Major champion Geoff Ogilvy wants to reinvigorate the Australian summer and will hit the phones to make it happen.
Geoff Ogilvy knows the power a phone call from a fellow pro when asking the question “will you play?” can have.
It’s why the numerous WhatsApp groups the 2006 US Open champ is part of could loom large in the quest to reinvigorate the Australian summer of golf, a quest Ogilvy has dived into significantly in a bid to “to connect those two worlds again”.
When Ogilvy packed up his seriously successful career on the US PGA Tour and headed home to Australia the plan wasn’t to become something of a local saviour.
That’s probably too strong a word.
But for a huge number of local pros who were locked at home by the global Covid pandemic, their capacity to earn money savagely reduced, with even the Australian Open put on its first hiatus since World War II, Ogilvy’s entrepreneurial endeavours have been a godsend.
The 2006 US Open champion, a winner of 12 events around the world during, is “host” of a new series of four events called “The Players Series”, events for men and women offering significant enough prizemoney given the barren local landscape for big-time golf.
The Sandbelt Invitational, an event created out of nothing by Ogilvy and former pro Mike Clayton, showed the capacity for invention the 44-year-old could bring to the local golfing landscape.
His thick contact book ensured invites went out to every Australian in the world top 100; that’s Adam Scott, Marc Leishman and Cameron Smith, currently the top-ranked Aussie at 11.
Ogilvy knew they couldn’t come for the event, staged around four courses on the famed Melbourne sandbelt, but it was the idea that counted.
The feedback was positive too, and Ogilvy is now confident he could be the “link man” between the world’s best players and local tournament organisers to fill a gap he feels has been created.
“Certainly when the phone rings and it’s an ex-peer you have good relationships with there’s certainly more likely to answer the phone and respond,” Ogilvy said this week before the latest instalment of The Players Series in Rosebud, on the Mornington Peninsula outside of Melbourne.
“I think that’s one of the things we haven’t done amazing over the years. Once we turned pro and went overseas we kind of disappeared and never came back or the communication lines, for whatever reason, got eroded away.
“One of my values is to connect those two worlds again. I think all of us can do it. We have a pretty incredible golf network and ability to get people to listen, answer emails, pick up the phone.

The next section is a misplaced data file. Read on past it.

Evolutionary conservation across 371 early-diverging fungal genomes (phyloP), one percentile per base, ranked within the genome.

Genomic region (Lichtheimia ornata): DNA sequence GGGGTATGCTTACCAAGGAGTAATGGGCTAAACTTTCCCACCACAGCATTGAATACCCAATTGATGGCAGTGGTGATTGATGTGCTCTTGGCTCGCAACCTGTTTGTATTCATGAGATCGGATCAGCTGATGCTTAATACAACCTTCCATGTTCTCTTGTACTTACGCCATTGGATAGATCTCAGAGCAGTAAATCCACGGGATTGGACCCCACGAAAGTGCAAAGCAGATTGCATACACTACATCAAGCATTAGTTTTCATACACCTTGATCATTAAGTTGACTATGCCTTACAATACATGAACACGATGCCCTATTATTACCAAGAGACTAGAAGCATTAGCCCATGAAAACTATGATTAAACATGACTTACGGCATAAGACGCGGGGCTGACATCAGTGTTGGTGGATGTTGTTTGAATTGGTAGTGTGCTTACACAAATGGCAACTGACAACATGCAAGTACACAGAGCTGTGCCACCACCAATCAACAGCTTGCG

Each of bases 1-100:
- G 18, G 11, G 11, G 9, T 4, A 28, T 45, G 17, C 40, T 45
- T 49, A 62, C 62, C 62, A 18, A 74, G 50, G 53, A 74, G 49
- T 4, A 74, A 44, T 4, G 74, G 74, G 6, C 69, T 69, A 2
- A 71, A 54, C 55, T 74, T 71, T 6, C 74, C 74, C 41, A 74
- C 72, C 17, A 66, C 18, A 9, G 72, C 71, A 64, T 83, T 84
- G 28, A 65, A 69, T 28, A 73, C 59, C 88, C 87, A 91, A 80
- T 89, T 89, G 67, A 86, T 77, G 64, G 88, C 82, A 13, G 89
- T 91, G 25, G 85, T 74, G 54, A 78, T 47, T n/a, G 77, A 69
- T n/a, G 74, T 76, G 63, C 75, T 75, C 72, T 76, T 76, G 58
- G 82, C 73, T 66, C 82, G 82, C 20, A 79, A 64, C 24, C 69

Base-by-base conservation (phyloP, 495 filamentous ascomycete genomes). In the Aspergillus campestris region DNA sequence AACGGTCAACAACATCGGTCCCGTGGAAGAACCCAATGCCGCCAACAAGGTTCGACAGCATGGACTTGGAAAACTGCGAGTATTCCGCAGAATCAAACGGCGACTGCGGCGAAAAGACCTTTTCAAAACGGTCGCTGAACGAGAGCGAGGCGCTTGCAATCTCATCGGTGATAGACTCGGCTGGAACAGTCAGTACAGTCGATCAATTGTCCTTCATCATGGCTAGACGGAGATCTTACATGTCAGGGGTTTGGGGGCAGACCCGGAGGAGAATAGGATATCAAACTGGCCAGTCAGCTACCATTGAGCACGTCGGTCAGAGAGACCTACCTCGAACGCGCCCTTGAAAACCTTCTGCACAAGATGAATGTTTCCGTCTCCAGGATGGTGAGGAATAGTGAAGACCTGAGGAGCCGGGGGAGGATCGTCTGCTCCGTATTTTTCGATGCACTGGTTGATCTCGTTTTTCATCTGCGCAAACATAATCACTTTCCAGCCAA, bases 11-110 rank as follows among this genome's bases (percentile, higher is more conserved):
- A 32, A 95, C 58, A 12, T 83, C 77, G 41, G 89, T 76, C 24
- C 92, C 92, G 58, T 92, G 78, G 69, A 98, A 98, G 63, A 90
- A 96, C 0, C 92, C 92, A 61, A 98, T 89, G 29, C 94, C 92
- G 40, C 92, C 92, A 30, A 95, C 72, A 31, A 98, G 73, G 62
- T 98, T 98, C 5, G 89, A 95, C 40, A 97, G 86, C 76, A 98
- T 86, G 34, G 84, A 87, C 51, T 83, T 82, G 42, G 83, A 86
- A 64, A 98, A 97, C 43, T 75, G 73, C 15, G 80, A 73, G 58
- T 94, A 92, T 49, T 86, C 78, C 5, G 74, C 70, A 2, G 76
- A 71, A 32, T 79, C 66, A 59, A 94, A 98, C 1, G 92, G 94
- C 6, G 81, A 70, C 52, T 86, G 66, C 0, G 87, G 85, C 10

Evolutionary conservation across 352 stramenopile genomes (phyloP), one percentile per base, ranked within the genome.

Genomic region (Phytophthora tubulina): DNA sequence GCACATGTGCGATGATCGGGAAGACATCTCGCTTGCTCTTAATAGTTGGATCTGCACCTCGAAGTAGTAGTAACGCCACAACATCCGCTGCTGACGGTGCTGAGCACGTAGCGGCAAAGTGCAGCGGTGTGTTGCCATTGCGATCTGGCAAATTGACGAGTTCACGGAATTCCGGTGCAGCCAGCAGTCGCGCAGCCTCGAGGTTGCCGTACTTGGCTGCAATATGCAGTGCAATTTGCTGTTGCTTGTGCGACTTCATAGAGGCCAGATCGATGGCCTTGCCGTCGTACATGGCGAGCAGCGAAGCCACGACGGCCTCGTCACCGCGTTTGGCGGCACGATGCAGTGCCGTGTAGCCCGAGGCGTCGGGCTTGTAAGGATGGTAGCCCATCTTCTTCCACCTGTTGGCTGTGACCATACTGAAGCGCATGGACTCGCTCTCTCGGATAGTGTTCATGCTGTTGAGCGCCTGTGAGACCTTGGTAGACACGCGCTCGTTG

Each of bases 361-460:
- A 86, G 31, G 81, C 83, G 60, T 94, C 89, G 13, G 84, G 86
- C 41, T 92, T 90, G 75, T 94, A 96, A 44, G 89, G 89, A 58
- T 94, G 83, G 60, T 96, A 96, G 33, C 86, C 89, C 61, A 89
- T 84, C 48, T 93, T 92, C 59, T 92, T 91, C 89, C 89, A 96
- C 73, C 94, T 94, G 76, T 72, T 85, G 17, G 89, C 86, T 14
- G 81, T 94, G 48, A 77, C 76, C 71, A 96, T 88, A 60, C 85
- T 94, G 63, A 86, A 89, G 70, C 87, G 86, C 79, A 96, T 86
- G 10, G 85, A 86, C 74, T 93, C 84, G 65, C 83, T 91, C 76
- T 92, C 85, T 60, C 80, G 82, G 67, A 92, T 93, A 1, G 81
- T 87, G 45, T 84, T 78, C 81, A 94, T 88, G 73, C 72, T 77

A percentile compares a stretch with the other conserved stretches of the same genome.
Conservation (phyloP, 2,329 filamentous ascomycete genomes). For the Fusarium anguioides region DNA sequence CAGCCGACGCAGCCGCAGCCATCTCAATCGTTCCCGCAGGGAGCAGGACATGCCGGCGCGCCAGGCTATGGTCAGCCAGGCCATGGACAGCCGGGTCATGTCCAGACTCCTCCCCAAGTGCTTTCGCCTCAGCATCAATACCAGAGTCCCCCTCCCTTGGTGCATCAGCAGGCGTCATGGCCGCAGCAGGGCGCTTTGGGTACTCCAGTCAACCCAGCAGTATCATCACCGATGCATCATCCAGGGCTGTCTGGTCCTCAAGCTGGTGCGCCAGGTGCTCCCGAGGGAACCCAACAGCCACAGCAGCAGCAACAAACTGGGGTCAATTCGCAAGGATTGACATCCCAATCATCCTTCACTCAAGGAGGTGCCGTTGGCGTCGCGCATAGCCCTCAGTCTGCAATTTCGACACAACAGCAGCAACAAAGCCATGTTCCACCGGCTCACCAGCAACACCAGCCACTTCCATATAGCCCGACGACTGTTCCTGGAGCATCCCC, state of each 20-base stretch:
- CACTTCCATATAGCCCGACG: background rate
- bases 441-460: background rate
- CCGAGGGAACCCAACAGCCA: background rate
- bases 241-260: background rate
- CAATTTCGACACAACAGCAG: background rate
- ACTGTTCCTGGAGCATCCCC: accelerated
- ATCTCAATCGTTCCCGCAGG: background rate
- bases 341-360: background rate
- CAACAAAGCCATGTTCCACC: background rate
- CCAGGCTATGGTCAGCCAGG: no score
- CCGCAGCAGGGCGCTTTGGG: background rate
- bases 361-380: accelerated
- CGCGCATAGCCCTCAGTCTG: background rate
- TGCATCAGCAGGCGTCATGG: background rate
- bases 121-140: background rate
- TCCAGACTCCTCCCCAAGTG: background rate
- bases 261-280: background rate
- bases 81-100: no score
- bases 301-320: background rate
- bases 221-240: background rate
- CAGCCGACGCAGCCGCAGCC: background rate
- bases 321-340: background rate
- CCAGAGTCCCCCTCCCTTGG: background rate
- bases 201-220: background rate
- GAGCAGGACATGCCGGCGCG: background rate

“I think collectively, not just me, if we can get, like a lot of the other sports do, once the players finish playing they stay in the sport, we haven’t done the best job of that.
“If I can be a part of bringing that aspect of it back, I think that would be great.
“I wouldn’t put it all on me, but me and my peers, to get the network back together. We’ve got a lot of very experienced, very knowledgeable people in golf around the world and if we can connect those pathways again, only good things can happen.”
The presence of a major champion at any event is significant. That Ogilvy has not only put his name to the local series, but has continued playing, draws positive attention.
He will tee it up in the Vic Open this week, having also played at Rosebud and the Australian PGA before that.
But while his playing presence is important, Ogilvy’s event knowledge is the new element he brings to the table, knowing what works and what doesn’t. From a player perspective, that can be key in bringing the big names to town.
It’s a point not lost on Golf Australia chief executive, James Sutherland, who sees value in tapping in to Ogilvy’s knowledge.
“Geoff is a great golf person … we talk regularly and share ideas,” Sutherland said.
“His ideas align very much to our philosophy of golf being more fun … and creating playing opportunities for players to progress.
“There’s opportunities for us to keep talking and opportunities to create bigger and better events.”
Those opportunities could come through those WhatsApp chats where Ogilvy will press the issue as often as he can to draw not just the best Australians but the best players here.
“That absolutely is a good avenue for us,” he said.
“From the players’ perspective there’s a lot of guys here who have played a lot of tournaments around the world and I think we have a bit of maybe wisdom to share.
“I don’t see why we can’t have a great summer of golf again. It’s coming back, it’s chipping away, there’s more there than people think. I don’t understand the complete picture at all, but we have a bit to offer, those of us who have played around the world.
“And anything we can do to help is my headspace.”